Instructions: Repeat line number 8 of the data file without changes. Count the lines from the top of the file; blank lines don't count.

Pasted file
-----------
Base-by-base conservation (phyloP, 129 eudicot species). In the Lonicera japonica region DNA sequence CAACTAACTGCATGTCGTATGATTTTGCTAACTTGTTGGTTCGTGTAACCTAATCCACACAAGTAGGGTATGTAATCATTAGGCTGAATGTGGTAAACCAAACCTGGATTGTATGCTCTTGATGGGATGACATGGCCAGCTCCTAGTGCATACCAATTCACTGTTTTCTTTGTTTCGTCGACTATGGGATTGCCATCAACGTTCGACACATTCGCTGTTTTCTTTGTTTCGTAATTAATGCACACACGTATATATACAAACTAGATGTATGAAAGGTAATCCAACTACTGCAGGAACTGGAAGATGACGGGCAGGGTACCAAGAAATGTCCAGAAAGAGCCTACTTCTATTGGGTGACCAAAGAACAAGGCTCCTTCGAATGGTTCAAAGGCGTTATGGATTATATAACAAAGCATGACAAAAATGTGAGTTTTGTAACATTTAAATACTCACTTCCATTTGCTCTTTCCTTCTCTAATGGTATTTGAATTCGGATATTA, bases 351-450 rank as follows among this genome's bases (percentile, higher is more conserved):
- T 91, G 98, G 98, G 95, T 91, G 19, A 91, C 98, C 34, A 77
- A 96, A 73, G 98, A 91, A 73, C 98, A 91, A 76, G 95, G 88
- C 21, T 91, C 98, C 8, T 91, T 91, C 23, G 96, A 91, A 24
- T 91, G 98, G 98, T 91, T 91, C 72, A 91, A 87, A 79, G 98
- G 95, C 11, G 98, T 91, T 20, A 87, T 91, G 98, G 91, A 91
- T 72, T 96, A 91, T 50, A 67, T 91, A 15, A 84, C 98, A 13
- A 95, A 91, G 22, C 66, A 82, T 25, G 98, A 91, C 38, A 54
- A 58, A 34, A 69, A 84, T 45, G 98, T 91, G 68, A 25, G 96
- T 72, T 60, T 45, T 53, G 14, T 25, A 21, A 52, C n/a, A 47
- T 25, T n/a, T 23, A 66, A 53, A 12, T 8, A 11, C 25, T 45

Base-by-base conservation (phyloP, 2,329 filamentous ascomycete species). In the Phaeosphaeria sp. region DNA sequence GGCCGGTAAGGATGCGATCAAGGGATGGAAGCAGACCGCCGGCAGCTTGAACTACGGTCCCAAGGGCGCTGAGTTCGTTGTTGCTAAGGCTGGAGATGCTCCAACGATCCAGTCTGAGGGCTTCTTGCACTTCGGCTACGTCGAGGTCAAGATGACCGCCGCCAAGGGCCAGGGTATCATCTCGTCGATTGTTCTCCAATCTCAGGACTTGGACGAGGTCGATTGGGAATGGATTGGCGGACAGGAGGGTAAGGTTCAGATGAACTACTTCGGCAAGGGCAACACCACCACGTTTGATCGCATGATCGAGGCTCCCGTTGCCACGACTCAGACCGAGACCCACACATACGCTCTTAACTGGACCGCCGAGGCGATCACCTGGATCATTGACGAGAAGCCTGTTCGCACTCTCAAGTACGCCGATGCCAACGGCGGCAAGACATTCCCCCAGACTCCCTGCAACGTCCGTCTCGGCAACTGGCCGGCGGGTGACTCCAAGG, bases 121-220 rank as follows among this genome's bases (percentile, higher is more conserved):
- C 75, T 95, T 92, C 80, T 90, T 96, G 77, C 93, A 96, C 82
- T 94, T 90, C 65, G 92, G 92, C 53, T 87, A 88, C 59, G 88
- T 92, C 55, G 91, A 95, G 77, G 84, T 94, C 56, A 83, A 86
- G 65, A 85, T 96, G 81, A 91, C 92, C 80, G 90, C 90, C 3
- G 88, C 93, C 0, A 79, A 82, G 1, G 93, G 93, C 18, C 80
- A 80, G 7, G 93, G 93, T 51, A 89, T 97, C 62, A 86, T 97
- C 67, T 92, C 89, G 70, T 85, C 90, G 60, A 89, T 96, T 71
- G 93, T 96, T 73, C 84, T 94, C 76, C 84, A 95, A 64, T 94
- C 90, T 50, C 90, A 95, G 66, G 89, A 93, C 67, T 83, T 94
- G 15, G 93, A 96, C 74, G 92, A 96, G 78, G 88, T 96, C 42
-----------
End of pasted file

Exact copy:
- A 95, A 91, G 22, C 66, A 82, T 25, G 98, A 91, C 38, A 54